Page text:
Well, I changed my non-paddling camping plans when the wind forecast for my original destination indicated gusts up to 25 mph. That makes it difficult to put a tent up alone! So I switched parks and went back to Three Rivers, which has been a favorite for a long time. The new Manitou went with me.
I was very lucky with the wind and weather this time, which gave me two great paddling days on a calm lake. On the first day I paddled out past Sneads Park, which looks like this on the way back:
The shoreline of this lake varies from being woodsy to marshy. The tall grasses looked very pretty in the sunshine.
As with the rest of our area of north Florida right now, there are very few birds out and about (I wonder if the people south of us, in warmer climes, are remarking on how many birds they see on their waterways?). As I noted last spring, the American coots seem to enjoy this lake. And I enjoy the American coots because they literally make me laugh out loud with their method of running on top of the water when they are fleeing. "Ungainly" comes to mind (but I love them for it).
Once they get that running start, they are able to fly, though...
I was on the water about 3 hours the first day, and then decided to do some hiking. Spring has come to this area and the flowers and bright green leaves are simply gorgeous.
The nature trail from the campground to the boat ramp is very, very green, with wildflowers scattered here and there.
The next day I spent most of the morning at the campsite reading and enjoying the view. I met Lloyd, from the Niagara Falls area, who was camping with his wife Dolly. He had brought his kayak and after we chatted for a while he headed out to explore the lake. I waited for it to warm up a little and then set out myself.
Again, only coots for company, and one little blue heron. And then a great blue heron joined me. He would fish along the bank and pose for a while until I got too close, then fly a short distance ahead of me. Pose...
...and fly away.
At one point he flew back in the direction we had come from, and I thought that was it for my companion, but shortly after leaving, he swooped back by me and stopped on the bank (yes, could have been a different one, though it was the same smallish size) in a woodsy area of shoreline ahead of me.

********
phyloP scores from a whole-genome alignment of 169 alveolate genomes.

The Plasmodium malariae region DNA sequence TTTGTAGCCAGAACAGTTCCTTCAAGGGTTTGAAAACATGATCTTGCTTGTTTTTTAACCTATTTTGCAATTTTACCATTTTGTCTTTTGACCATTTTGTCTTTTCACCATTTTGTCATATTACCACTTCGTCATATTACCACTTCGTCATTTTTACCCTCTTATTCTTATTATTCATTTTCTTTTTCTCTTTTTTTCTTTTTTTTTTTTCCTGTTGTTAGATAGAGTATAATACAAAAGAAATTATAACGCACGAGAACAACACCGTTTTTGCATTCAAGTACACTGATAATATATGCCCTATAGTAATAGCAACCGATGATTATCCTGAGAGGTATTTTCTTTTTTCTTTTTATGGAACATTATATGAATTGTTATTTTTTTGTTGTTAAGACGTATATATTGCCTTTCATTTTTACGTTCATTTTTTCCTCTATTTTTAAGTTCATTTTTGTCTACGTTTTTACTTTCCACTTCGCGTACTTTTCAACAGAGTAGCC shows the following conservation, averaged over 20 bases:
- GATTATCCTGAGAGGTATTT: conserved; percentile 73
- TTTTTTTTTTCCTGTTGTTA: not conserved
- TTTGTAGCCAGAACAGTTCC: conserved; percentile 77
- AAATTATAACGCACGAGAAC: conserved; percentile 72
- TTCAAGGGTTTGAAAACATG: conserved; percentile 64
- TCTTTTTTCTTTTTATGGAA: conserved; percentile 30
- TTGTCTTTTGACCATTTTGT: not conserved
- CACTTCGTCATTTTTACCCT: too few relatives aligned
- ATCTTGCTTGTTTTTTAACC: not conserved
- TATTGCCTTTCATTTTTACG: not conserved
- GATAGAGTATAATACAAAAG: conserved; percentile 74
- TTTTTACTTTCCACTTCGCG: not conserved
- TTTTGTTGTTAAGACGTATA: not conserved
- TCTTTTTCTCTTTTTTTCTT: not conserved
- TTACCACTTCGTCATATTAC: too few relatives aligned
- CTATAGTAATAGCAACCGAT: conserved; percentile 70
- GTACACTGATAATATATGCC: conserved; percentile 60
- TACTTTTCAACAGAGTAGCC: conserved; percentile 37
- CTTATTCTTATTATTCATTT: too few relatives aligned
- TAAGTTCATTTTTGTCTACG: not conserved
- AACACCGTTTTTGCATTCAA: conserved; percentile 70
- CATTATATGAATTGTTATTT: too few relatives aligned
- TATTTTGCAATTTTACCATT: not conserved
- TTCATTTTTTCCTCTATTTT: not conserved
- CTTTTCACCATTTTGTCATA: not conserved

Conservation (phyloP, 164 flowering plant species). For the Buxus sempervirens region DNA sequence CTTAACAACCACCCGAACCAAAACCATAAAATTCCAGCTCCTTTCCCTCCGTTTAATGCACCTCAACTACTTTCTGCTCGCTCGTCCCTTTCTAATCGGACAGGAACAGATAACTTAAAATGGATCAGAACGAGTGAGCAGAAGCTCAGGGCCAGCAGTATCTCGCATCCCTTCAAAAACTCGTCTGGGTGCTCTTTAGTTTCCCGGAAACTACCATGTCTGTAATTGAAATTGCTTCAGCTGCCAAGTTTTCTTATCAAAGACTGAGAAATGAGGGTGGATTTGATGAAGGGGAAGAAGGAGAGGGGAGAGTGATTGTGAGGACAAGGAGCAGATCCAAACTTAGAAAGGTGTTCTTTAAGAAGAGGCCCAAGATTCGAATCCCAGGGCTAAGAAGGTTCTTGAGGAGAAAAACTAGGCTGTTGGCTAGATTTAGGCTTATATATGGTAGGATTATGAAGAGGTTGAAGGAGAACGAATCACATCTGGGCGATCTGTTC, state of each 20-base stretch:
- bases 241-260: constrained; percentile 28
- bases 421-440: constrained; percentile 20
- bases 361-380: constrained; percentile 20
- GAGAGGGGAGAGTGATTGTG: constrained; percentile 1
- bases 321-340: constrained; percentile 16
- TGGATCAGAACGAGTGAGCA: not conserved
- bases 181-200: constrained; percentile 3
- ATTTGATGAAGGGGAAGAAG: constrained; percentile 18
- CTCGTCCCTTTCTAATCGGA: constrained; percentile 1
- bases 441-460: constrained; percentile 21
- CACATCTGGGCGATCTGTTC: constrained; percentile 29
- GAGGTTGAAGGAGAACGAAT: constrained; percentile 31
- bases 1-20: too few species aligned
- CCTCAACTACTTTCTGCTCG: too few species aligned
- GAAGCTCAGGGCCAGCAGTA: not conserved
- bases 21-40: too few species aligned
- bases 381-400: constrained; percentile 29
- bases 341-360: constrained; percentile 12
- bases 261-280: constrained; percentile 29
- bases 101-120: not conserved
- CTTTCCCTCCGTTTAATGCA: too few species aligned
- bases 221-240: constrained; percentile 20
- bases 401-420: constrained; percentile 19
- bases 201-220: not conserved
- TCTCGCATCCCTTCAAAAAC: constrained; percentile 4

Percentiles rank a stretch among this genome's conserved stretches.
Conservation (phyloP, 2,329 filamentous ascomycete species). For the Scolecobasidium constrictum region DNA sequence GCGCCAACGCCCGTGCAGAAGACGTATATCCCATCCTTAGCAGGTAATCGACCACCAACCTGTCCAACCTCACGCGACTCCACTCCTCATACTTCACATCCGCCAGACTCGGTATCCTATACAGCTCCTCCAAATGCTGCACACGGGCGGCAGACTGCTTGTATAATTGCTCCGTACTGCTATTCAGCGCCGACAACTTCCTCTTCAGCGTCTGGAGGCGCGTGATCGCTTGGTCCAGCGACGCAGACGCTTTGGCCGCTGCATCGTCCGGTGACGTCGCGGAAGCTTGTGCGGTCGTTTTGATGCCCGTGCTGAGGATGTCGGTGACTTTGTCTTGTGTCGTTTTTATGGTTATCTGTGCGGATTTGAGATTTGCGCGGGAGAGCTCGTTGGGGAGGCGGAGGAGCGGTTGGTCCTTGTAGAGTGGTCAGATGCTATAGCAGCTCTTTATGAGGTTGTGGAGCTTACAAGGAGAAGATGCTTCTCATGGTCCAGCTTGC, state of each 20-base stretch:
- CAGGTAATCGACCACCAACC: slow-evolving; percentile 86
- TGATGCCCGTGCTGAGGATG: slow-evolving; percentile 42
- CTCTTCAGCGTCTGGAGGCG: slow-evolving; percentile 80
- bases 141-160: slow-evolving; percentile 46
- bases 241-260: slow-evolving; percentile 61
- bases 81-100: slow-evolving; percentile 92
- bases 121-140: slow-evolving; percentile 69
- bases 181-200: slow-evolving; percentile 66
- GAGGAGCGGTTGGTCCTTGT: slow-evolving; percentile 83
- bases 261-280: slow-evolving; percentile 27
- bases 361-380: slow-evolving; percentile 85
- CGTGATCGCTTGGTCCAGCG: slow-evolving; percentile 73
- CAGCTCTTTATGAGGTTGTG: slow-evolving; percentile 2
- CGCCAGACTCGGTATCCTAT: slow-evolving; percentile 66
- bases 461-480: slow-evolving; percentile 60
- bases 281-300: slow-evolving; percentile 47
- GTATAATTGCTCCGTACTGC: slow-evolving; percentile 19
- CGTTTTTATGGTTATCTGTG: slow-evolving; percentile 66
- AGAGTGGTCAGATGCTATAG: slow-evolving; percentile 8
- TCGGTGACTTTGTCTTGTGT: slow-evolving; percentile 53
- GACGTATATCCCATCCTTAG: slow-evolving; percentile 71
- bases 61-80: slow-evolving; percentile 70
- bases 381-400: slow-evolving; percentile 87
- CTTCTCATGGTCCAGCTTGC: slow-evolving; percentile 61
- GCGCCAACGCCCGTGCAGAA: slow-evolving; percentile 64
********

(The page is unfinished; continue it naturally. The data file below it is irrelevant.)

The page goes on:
And then it was getting to be time to head back to the campsite for dinner, so goodbye, great blue heron.
I wandered down to the fishing pier after dinner to see if the sunset was worth a photo (not really). While there I talked with some people who were fishing. A man came to the end of the pier with his daughter and their dog and proceeded to teach the girl how to fish. I took a stealth photo (that is, they weren't aware I was pointing the camera at them). When I was processing it, I realized that, except for the guy's camo pants, this could have been taken 50 years ago. (Camouflage clothing had been invented but wasn't widely used in civilian life...) (I checked.) So I decided to process it as an older photo to enhance that sense of timelessness (ignore the pants). I call it "Anticipation."
I didn't get out paddling the next day but rather just packed up after breakfast. A wonderful couple from Canada moved into the site next to mine and we spent a lot of time talking (I met fantastic folks on this particular trip).
I plan to get out next week to see if the birds are back to the Wacissa, and I have another Cedar Key trip coming up. I can't wait to get back on the water there. Stand by.
NOTE: I had a lengthy ranting nutcase comment here, despite having that code you have to enter (and the fact that I can backtrack such comments, "anonymous" or not). Apparently this guy really wanted to get his words out there. If this person comes back and does that again, I will have to moderate all comments, which I would prefer not to do. Wow, people are strange.